- Finnish researchers have shown how a single cough can blast small aerosolized saliva particles around a grocery store.
- There is an ongoing scientific debate about how the novel coronavirus moves through the air.
- The bigger risk when it comes to COVID-19 is the transmission of larger droplets through close contact with others (three feet or less).
Using a computer simulation, researchers in Finland have shown how a single cough can blast small saliva and mucus particles around a grocery store well beyond a six-foot social distancing radius.
In the 3D simulation, a cloud of green particles originating from a person coughing in one aisle are shown spreading into the next aisle over. The cough releases a turbulent mist of droplets — aerosolized particles — which stay suspended in the air and move over into the parallel row.
These findings highlight an ongoing scientific debate about how the novel coronavirus moves through the air. The simulation’s images are certainly concerning, but the risk of actually getting enough of a virus aerosol to contract a respiratory illness like COVID-19 is unknown according to Kumi Smith, an assistant professor of epidemiology and community health at the University of Minnesota. She told Business Insider that while the video “gives the impression that any shared airspace will lead to transmission,” evidence has yet to support that.
When it comes to COVID-19, the bigger risk comes from close contact with another person within three feet or less through which larger droplets (larger than five to 10 microns) could be transmitted by talking, coughing, or sneezing. The larger the droplet the more likely it is to fall onto nearby objects or to the ground after expulsion. So if a person touches these droplets and then rubs his or her face, they could contract the virus. (Hence, the importance of frequent hand washing.) William Schaffner, a professor of preventive medicine and infectious diseases at Vanderbilt University Medical Centre, told Business Insider that droplet transmission within three to six feet accounts for a majority of virus transmissions.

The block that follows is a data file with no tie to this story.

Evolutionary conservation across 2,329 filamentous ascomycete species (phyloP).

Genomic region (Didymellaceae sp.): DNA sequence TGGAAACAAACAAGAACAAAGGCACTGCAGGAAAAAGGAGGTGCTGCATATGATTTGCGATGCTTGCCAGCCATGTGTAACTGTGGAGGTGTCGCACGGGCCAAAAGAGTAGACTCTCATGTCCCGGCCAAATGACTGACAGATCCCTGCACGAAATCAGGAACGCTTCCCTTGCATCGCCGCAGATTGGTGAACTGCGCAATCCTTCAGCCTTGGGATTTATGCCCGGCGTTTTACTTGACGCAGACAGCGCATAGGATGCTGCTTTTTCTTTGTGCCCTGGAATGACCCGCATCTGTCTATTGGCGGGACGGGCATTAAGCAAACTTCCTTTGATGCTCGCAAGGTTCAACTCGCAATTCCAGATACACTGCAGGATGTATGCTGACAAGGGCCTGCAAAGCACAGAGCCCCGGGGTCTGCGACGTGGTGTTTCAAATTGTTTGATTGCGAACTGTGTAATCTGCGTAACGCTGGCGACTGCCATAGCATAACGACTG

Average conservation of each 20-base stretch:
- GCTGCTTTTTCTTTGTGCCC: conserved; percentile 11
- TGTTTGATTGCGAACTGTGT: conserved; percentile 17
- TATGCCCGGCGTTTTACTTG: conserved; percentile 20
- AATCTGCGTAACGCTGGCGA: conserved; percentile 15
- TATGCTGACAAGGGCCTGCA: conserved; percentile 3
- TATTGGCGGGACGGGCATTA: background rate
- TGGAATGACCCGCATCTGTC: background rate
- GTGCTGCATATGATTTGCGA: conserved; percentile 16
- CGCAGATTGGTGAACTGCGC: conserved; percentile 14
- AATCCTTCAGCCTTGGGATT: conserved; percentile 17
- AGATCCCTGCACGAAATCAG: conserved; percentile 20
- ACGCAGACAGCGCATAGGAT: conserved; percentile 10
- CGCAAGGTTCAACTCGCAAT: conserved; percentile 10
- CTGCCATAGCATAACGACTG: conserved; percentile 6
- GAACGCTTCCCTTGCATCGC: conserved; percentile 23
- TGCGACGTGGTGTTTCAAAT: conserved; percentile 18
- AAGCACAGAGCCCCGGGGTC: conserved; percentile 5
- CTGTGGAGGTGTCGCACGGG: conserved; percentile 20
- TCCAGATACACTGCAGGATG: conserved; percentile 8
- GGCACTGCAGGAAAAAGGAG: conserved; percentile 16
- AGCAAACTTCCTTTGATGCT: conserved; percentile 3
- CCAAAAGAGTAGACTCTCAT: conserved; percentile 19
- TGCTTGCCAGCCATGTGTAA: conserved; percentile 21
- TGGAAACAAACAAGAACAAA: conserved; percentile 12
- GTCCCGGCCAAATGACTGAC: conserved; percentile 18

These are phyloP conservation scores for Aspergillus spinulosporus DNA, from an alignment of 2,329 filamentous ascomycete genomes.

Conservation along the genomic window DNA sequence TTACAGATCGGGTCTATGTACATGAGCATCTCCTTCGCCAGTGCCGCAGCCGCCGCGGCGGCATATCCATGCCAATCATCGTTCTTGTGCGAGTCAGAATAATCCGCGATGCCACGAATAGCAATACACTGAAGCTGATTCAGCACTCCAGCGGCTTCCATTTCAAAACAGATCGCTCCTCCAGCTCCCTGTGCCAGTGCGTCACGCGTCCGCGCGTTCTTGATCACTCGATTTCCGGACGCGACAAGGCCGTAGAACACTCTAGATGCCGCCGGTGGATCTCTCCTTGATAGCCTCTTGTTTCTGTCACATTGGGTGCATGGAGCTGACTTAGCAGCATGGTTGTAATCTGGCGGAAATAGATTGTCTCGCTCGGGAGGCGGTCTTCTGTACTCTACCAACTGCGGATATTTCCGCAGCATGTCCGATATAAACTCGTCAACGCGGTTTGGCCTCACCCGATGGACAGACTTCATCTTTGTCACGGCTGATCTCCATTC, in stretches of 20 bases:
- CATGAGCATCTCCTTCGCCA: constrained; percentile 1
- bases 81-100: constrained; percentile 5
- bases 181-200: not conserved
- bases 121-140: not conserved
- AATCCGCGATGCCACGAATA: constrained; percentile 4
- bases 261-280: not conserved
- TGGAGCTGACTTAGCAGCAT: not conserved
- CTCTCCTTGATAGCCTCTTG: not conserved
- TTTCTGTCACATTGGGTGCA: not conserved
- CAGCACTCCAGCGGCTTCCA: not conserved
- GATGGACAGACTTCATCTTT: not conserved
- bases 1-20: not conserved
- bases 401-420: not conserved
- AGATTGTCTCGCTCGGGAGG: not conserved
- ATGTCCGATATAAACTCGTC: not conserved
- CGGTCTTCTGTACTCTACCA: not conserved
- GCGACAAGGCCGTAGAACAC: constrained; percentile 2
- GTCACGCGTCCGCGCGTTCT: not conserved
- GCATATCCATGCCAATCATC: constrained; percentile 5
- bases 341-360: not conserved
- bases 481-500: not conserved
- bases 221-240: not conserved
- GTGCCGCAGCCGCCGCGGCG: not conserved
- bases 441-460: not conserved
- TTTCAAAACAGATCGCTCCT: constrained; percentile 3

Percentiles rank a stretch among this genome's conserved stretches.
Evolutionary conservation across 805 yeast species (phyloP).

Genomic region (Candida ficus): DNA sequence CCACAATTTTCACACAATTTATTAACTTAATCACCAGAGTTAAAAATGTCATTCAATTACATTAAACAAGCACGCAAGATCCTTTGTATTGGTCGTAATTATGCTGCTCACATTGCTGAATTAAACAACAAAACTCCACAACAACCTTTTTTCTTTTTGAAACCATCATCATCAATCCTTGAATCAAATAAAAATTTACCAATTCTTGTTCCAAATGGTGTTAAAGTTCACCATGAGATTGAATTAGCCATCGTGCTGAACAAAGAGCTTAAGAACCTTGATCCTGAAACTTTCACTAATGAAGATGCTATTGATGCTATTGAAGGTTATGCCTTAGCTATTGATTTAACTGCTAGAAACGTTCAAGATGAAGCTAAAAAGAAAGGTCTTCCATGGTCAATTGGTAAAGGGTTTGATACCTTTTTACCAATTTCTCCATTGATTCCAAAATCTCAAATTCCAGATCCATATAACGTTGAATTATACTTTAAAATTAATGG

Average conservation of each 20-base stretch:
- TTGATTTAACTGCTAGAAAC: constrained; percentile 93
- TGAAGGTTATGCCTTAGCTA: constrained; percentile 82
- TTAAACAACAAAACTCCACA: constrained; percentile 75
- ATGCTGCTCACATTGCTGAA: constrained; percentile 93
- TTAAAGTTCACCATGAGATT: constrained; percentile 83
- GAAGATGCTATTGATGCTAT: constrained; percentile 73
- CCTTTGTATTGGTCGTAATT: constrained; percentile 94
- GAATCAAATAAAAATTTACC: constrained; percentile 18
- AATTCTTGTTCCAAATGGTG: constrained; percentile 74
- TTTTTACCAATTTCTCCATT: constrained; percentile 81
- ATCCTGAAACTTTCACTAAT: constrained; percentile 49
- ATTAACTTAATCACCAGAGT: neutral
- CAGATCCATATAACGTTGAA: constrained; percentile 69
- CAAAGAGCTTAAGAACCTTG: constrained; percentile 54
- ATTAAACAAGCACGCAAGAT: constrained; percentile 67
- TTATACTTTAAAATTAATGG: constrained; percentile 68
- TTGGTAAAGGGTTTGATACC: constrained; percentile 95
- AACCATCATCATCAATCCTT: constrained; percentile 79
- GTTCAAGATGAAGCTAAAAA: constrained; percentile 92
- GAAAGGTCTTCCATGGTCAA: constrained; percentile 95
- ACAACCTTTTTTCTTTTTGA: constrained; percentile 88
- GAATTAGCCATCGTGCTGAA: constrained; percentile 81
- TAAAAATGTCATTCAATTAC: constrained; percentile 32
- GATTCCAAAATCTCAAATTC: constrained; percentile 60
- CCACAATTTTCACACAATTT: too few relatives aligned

But while close interactions between people are much more likely to spread an infectious dose of virus-laden particles, other research indicates the large versus small droplets difference may be irrelevant when it comes to distance between individuals. For example, Lydia Bourouiba, a fluid dynamics scientist at MIT, recently showed that a sneeze can spray droplets of various sizes a whopping 23 to 27 feet from a nose. And while a sneeze is not a typical symptom of coronavirus, an asymptomatic person who randomly sneezes could expel and spread the pathogen.
The importance of distancing
The Finnish simulation and Bourouiba’s research emphasize how important social distancing measures, as well as additional precautions like wearing masks, are to public. Earlier this month, the Centers for Disease Control and Prevention (CDC) officially advised that Americans wear masks or other mouth and nose coverings when going out in public to prevent the spread of the virus. If everyone abided by these recommendations, the coronavirus crisis would likely be sufficiently addressed. Facial coverings are most effective at stopping the potential spread of the virus to others, so long as they are properly used, rather than as a way to guard yourself. According to the World Health Organization, there is currently no evidence that wearing a mask protects healthy people from becoming infected with respiratory infections. But since anyone could be asymptomatic and carrying COVID-19, we should all be covering our face by some means while in public areas.
However, wearing a mask doesn’t mean you should let your guard down. It should supplement social distancing and other protective protocols, not replace them. So continue to maintain that minimum six–foot distance, keep washing your hands, and please cover your mouth when you cough or sneeze.